“He works for a company thirty-six years this March, opens up unheard-of territories to their trademark, and now in his old age they take his salary away.... For five weeks he’s been on straight commission, like a beginner, an unknown.”
That’s Willy Loman’s wife, Linda, enlightening and admonishing her irresponsible and inconsiderate sons. Their 63-year-old father, who has worked for the same company all those years, is about to be terminated. One termination leads to another.
Tragically, in addled desperation, Willy Loman drives himself to bequeath a death benefit to his irresolute sons. Dramatically, with the text of “Death of a Salesman,” Arthur Miller set up what might well be thought of as a literary inter vivos trust – and a gift in perpetuity – with millions of theater-goers and script-readers as beneficiaries.
“Death of a Salesman” debuted at the Morosco Theatre in New York, February 1949, with Lee J. Cobb as Willy Loman; with direction by Elia Kazan. The play has been translated into more than 29 languages and has been performed throughout the world (including China) with a resonance and impact transcending cultures and borders.
In 1975, the play was brought to Manhattan’s Circle in the Square with George C. Scott in the lead.
In 1984, the play returned to Broadway, at the Broadhurst Theatre, with Dustin Hoffman as Willy.
In 1999, the play had still another Broadway revival, at the Eugene O’Neill Theater, with Brian Dennehy in the lead.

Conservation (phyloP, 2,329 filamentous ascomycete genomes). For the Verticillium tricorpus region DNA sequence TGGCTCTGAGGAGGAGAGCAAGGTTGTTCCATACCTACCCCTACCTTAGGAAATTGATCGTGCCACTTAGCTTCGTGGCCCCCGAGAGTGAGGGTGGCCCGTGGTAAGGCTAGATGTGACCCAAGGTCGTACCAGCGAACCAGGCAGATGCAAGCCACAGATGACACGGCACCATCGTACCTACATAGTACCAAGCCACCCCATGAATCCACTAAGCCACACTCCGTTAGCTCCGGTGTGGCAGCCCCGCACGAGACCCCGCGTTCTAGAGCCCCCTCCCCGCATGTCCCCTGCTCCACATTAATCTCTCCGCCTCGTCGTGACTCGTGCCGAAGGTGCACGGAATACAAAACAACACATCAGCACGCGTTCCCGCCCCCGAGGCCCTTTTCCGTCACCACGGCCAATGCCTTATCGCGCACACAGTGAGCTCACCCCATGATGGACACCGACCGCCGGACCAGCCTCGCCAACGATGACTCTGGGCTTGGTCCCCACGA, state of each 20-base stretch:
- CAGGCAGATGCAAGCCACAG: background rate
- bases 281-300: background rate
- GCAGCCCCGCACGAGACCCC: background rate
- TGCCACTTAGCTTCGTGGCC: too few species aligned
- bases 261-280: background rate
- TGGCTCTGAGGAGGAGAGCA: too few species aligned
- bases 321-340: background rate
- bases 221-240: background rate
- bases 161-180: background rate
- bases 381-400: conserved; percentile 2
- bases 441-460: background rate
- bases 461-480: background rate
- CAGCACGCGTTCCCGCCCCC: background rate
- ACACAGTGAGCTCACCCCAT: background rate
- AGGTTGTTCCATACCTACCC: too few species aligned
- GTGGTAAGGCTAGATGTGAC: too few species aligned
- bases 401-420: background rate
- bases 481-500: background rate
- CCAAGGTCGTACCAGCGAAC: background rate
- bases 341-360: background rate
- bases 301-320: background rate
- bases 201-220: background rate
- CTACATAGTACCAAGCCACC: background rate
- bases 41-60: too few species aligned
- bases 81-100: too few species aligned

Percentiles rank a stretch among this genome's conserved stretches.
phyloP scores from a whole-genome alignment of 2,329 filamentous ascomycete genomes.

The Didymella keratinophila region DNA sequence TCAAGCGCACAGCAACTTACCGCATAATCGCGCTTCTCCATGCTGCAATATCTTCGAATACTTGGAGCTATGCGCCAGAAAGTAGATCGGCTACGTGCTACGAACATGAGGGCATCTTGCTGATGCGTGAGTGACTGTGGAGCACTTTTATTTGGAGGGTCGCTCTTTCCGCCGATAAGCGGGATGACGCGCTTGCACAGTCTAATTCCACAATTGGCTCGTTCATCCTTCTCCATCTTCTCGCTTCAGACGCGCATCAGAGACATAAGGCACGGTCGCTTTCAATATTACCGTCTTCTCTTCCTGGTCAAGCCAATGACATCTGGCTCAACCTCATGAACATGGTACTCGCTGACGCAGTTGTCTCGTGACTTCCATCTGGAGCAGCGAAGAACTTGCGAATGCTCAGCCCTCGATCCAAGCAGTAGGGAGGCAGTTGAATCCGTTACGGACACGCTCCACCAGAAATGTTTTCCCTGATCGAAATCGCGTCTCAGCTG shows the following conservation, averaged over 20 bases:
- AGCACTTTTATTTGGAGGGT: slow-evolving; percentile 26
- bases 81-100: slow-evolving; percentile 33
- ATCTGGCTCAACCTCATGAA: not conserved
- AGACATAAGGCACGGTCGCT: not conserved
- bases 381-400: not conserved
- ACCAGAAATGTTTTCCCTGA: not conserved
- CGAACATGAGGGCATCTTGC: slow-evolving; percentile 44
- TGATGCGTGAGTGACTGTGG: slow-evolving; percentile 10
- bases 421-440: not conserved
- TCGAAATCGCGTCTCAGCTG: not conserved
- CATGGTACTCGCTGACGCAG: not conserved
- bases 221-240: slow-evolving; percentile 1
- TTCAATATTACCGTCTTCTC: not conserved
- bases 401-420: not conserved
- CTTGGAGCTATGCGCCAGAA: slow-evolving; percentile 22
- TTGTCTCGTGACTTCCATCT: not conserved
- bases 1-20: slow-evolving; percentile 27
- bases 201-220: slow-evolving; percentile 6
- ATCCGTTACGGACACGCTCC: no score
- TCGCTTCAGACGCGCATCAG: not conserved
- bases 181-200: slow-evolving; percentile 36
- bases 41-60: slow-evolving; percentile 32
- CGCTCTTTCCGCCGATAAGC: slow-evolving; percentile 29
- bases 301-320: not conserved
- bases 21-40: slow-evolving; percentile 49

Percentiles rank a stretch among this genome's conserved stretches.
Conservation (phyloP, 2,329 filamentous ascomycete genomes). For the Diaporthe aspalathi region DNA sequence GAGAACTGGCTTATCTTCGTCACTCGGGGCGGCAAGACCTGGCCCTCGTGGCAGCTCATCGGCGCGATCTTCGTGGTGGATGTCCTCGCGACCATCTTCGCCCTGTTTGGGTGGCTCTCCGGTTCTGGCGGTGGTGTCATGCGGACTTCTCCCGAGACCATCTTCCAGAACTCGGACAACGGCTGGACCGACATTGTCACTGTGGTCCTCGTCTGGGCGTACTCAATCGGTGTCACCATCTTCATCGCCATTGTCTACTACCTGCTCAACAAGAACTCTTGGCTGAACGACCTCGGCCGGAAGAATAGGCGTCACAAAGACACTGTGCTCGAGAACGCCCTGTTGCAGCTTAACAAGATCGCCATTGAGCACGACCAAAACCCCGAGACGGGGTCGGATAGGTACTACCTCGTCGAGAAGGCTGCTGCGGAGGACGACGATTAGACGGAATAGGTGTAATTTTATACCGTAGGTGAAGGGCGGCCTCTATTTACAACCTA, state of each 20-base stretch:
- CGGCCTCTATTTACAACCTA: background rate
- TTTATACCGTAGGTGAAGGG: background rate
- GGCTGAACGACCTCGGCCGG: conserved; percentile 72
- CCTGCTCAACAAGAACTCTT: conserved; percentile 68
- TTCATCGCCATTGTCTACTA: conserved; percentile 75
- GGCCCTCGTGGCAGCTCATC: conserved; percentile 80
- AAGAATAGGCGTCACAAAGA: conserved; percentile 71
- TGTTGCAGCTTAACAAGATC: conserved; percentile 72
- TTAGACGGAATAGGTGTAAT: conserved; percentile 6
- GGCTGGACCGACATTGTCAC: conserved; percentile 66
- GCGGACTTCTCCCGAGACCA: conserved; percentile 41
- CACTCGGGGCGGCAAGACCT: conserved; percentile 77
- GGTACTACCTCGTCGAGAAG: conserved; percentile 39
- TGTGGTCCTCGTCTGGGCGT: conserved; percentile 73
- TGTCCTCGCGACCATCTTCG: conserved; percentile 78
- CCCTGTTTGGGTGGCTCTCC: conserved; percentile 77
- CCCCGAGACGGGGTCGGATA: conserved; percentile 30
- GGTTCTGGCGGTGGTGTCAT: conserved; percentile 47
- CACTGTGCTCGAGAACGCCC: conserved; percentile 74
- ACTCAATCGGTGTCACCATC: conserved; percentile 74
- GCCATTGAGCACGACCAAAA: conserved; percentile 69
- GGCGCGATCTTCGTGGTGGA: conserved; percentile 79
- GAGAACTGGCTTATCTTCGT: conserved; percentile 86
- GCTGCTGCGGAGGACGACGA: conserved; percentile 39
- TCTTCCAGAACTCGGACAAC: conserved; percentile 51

This month, Philip Seymour Hoffman is delivering Willy’s sorrowful and sorrowing self-doom at the Barrymore Theater, under the direction of Mike Nichols.
In January 1999, before a standing-room-only audience at the 92nd Street Y in Manhattan, Arthur Miller responded to a question about the state of the theater by observing that a play’s chance of success can turn on a casting decision. A finely-crafted work, thoughtfully-staged, deftly-directed, and brilliantly acted may nevertheless disappear (if it appears at all) if the lead performer is not a hot young property, or at least a notable marquee name. My recollection is that Miller rued that, “We’re always discovering new people; we’re never discovering old people.”
That concern would not seem to apply to the various high-profile stagings of “Death of a Salesman.” But, the lament surely does apply to Willy Loman’s employment plight – and to the plight of thousands and thousands who (at least in some respects) feel Willy’s woes. In the play, we fear the worst; we see it coming. Nevertheless, the delivery is crushing:
Employer: Willy, you can’t go to Boston for us.
Willy: Why can’t I go?
Employer: I don’t want you to represent us. I’ve been meaning to tell you for a long time now.
Willy: ... are you firing me?
Employer: I think you need a good long rest, Willy.
That most unsettling exchange speaks to so many of us who, tired as we may be, cannot afford to take a rest.
The play can be a preview; serve as a simulation, a crystal ball, a premonition, or a mirror for those who:
– believe they still have something to prove at their workplace
– thought they had already proved, at their workplace, everything that had to be proved
– have fallen victim to the “what-have-you-done-for-me-lately” way of thinking